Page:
When you fail, you will have some explaining to do. But you won't need to explain it to as many people as you think. With so much social media chatter and hype, it's easy to think that everyone needs to know why something didn't work out.
But everyone doesn't need to know. Here's who does:
1) To those who were expecting something
If people were expecting a product or service you sold them, and they didn't get it (or won't ever be getting it), they're owed an explanation. Tell them why something is delayed, why it didn't work out, and what you're planning to do about it. There's no need to say the same to the masses; just let your customers know how you're going to make things right so they can realign their expectations.
If your family was expecting you to come through with something you'd promised, and now you can't, honestly tell them what's going on. If your friends needed something from you and you have to back out now, tell them. If your work group, study group, or church group was expecting you to fill a certain role, then they need to be the first to hear when you can no longer live up to that obligation so they can plan accordingly.
2) To those who care about you
They may not be a customer, a group member, or an investor, but people who deeply care about you want to know what's going on, usually so they can offer help in some form. And contrary to what Facebook tells you, not everyone you're connected with cares about you. There's no need to change your status when the engagement is called off. Your roommate from summer camp junior year doesn't care about you all that much anymore.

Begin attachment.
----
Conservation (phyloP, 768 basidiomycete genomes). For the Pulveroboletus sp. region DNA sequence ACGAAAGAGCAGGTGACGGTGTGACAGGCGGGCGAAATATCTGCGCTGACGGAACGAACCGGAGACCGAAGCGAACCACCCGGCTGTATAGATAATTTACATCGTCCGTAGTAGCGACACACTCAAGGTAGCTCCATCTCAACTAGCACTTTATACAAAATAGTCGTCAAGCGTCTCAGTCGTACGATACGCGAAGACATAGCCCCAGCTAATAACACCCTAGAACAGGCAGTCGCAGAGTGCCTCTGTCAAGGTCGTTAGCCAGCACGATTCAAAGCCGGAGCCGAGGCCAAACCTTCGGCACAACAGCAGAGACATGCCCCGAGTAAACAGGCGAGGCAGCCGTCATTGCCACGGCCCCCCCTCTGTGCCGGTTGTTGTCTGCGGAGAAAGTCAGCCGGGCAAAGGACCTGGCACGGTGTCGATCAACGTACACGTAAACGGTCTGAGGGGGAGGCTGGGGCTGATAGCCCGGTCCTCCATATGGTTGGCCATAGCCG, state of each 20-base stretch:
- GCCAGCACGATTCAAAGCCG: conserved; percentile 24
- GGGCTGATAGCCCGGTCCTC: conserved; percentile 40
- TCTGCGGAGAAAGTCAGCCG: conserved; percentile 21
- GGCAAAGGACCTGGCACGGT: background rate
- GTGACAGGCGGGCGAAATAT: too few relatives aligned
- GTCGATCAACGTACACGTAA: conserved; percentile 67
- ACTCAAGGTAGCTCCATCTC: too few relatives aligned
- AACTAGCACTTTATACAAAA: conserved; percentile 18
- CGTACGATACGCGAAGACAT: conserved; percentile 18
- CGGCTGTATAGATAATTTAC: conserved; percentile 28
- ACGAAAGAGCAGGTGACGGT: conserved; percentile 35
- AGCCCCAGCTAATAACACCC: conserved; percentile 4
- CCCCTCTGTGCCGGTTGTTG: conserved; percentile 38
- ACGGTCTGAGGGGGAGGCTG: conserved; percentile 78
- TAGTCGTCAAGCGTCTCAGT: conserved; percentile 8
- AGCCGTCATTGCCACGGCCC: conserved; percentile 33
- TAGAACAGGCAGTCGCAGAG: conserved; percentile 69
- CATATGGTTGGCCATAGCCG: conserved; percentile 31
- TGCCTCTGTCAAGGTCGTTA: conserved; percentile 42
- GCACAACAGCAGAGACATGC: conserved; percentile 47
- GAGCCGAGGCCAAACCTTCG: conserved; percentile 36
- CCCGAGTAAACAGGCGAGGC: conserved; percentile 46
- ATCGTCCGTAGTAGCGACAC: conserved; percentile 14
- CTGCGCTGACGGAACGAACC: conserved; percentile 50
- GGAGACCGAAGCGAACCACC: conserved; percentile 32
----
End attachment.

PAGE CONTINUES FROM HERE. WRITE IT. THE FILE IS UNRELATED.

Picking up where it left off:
So instead of stressing over changing your work status online, email your ten closest confidants instead. Don't fret about an Instagram caption when all who really needs to know why you don't wear your wedding ring anymore could come over for dinner and you can share it with those folks in person. Keep people who care about you in the loop and they'll offer love and support through any low point.
3) To yourself
And the only other person who needs to know what's going on and why it's happening is you. While a lot of upside can be gained from failing, it's certainly not something you want to repeat. So analyze it to death if you must, but make sure you have a truthful explanation of the facts and the process that led to this point.
But then, move on. Failure is awful and heartbreaking, but this worst thing doesn't have to be the last thing. If you take the time to tell yourself what happened and focus on ways to prevent it from recurring, then you're on your way to a better place.
Failure doesn't have to be public. But it can't stay hidden. Choose the right people to do your explaining to and then get on with things. Forward motion is always the best cure for the "didn't quite happen like I wanted" blues.